PLANS to axe weekly rubbish collections in Sheffield have proved controversial. Today, The Star sets out the opinions of those for and against the plans - and gives you the chance to vote YES or NO.
YOUR VOTE: Should Sheffield Council set aside £2.44 million from its budget for next year to continue with weekly rubbish collections? Tell us Yes or No....email us, at email@example.com, with Bin Collections YES or Bin Collections NO in the subject field.
In your email - only one per household please - also include your full name, age, address and phone numbers. Usual data protection policy applies. See bottom of this story.
Due to public demand we are extending our deadline to 10am on Friday, January 20, 2012.
Sheffield Council’s ruling Labour group is set to make the change to ‘alternate weekly collections’, with black refuse bins emptied one week and blue recycling bins and boxes the next, to save £2.44 million each year. The authority needs to save £57m next year.
It is proposing the change despite an offer by the Government for a share of £250m to preserve weekly collections for the next year because ministers have so far not given details of whether any help will be available in future years or what conditions will be made in return for the cash.
Critics of fortnightly collections fear large households and people in flats will end up with overflowing bins and predict a rise in fly-tipping - but those in favour say the change won’t be a problem as long as people recycle more.
Steve Ruffle, development manager at Rotherfed - a group representing tenants’ and residents’ organisations in Rotherham where there are already fortnightly bin collections:
“Rotherfed has been supportive of recycling. In our experience, the system we have has not caused any major problems or lots of complaints.
“There were initially some concerns for large families but the council has provided extra support to help and that approach has been welcome.
“As long as support is given to help people work through the change, which means people getting used to recycling more, it should not be a problem.
“There is not any clamour for the old weekly collections to be brought back in Rotherham.”
Roger Stone, leader, Rotherham Council:
“The £250 million offered by the Government to fund weekly collections for the next year isn’t going to go very far when spread nationally - and you would still have the same problem next year.
“We have no plans to bring back weekly collections.
“Our system was introduced with a view to saving money and it has worked quite well.”
Pauline West, of Firshill, Sheffield, and a tenant director of housing management company, Sheffield Homes:
“I live in flats where we have six black bins between nine tenants and only four recycling bins. All of them get full very quickly.
“Most estates have enough of a problem with rats as things are - and I’m sure it will increase with this change. Bins will be overflowing.
“The council is going to have to offer some sort of extra help for people in flats or large families.”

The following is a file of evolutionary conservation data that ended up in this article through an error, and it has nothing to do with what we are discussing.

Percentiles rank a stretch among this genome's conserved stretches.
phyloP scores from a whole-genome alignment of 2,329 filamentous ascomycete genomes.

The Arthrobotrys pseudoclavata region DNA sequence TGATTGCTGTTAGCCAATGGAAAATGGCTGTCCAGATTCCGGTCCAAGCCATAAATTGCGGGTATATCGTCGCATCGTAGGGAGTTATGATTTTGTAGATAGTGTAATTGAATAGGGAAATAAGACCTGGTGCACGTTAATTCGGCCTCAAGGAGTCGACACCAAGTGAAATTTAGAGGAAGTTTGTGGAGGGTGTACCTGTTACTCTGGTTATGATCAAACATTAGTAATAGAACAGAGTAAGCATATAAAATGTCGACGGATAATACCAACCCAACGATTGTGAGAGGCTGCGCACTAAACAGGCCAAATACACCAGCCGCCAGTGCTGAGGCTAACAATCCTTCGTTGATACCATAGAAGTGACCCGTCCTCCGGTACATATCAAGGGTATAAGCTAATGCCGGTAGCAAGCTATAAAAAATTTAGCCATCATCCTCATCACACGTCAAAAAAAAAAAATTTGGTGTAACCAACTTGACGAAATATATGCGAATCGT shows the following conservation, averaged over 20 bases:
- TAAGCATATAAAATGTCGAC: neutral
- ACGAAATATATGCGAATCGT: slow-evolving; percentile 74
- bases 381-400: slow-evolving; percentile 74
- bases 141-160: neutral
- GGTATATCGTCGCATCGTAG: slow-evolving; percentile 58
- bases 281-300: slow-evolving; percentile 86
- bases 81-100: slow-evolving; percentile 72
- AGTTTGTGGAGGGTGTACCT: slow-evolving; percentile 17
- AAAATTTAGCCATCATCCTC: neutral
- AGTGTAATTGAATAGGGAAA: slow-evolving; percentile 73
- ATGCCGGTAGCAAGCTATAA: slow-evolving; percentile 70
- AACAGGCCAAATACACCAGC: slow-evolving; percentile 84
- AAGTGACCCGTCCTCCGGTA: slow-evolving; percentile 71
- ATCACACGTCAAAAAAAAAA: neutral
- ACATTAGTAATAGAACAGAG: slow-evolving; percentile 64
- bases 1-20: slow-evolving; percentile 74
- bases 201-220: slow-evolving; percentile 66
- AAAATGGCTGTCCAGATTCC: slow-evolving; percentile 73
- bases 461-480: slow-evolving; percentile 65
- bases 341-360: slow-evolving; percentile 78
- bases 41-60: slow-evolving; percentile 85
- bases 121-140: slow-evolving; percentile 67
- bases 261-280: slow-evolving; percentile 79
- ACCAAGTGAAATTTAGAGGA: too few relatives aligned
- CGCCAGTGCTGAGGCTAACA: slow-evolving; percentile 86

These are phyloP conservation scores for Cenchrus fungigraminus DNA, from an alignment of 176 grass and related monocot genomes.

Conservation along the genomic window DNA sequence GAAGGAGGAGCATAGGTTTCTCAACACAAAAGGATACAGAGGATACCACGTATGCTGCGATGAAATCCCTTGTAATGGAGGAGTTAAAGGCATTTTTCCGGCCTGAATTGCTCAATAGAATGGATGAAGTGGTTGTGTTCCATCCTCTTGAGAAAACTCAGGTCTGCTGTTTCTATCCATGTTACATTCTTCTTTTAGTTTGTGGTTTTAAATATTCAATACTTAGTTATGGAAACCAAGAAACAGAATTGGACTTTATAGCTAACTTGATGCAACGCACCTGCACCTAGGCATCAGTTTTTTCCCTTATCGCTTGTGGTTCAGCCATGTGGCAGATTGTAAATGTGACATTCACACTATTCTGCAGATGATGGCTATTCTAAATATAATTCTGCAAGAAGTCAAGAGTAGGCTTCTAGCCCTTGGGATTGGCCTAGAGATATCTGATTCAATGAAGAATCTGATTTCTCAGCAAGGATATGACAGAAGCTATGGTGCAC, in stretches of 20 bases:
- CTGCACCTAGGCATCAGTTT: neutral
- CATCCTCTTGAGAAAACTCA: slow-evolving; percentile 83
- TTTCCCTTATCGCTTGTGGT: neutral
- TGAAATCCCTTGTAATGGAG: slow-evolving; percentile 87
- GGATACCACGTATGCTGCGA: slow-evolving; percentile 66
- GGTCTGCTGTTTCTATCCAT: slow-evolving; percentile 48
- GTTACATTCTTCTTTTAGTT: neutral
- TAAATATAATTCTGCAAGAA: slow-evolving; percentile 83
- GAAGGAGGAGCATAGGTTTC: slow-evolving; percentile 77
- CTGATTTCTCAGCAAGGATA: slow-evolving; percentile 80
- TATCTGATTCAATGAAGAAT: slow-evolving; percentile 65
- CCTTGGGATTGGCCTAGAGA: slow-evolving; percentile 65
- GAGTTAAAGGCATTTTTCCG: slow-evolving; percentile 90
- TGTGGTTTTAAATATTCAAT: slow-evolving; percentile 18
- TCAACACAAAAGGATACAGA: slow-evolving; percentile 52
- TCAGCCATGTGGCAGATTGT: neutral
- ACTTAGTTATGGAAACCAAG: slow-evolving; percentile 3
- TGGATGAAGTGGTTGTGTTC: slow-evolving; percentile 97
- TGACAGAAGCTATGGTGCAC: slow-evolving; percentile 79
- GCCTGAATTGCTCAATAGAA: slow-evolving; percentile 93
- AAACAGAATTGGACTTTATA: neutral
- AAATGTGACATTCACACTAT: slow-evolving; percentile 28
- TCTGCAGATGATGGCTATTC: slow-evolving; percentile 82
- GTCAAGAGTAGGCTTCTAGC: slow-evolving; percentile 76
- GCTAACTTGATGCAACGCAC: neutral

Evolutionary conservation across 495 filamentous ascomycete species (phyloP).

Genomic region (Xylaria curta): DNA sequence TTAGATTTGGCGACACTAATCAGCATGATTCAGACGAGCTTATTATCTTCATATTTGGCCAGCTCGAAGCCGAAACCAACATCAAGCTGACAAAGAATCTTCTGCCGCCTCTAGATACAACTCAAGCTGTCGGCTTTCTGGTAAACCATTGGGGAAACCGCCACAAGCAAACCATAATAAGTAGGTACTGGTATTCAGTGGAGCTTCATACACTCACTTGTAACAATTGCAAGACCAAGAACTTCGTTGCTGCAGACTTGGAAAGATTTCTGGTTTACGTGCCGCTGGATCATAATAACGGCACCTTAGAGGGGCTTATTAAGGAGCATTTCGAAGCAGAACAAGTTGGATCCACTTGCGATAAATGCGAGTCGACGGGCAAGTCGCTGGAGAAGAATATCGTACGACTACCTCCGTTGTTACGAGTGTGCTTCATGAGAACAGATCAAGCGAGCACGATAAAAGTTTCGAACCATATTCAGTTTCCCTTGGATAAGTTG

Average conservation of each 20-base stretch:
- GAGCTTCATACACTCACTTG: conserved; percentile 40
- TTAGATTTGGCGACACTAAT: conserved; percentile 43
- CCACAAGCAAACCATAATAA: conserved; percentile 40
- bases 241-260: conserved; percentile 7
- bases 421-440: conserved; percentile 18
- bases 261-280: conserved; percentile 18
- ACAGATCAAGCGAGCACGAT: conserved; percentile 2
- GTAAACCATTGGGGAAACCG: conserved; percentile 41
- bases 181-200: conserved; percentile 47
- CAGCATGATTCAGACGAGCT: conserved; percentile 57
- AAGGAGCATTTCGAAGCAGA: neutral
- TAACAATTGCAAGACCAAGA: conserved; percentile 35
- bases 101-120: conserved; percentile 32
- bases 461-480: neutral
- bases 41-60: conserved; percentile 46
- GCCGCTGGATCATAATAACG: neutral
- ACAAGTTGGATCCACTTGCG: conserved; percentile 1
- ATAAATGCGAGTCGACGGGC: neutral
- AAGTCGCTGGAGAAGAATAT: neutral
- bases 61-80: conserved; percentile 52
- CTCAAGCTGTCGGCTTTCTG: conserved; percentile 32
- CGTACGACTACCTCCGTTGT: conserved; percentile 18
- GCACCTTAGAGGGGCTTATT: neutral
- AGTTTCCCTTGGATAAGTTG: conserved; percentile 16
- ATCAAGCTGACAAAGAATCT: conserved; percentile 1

Against: Coun Paul Scriven, former Lib Dem leader of Sheffield Council who retained weekly rubbish collections when he was in charge between 2008 and 2011:
“It’s not surprising that Labour’s decision has been met with widespread opposition. Even Labour politicians admit a weekly collection would be the best option.
“Therefore many local people, like me, will still be wondering why Labour councillors have made this decision without applying for a share of the £250m on offer from Government to keep a weekly service.
“Finances aside, there are many reasons why a weekly service should be saved from Labour’s axe. First of all, those that want to put their bin out every two weeks could do so. But the many larger households who genuinely require a weekly service would not be penalised. We also have to consider that there will be more waste for the black bin as Labour reduce recycling services.
“There is another issue that Labour councillors have failed to consider. Sheffield has an energy from waste plant, which burns our rubbish to provide heat for local buildings and homes.
“This requires a minimum tonnage of waste. Moving to fortnightly collections would require us to transport in waste from elsewhere to keep the plant going. Surely that doesn’t make environmental or economic sense..”
What they’re saying on the web:
The fate of Sheffield’s bin collections has provoked dozens of comments on The Star’s website.
261graybags said: “There must be lots of other things that the council can cut back on that would not effect the majority of people like this will.”
But Keep Calm Ben10 said: “If you think the front line is your bin being emptied then god bless you. Not such an important matter on the grand scale of things just get used to it.”
Theloxleycountryclub said: “We fill our black bin every week. Nevertheless, we’ll try harder to recycle by separating glass and plastics etc and using the local dump-its at supermarkets and such.”
Cakelady said: “Is anyone surprised? This is purely a political decision by a spiteful Labour council to score points over the Tory-led government.
“Millions of pounds could be saved in many areas including getting rid of the non-jobs, consultancy fees, cutting pay and perks of councillors on senior civil servants, etc. No need to touch front line services.”
Iwanttruth said: “The council promised that when they make all the cuts in spending they would make sure that all the front line services would be protected and rubbish collections are a front line service - they have yet again broken a promise.”
Other readers made suggestions such as making retailers reducing the amount of packaging used - which would cut the amount of waste.
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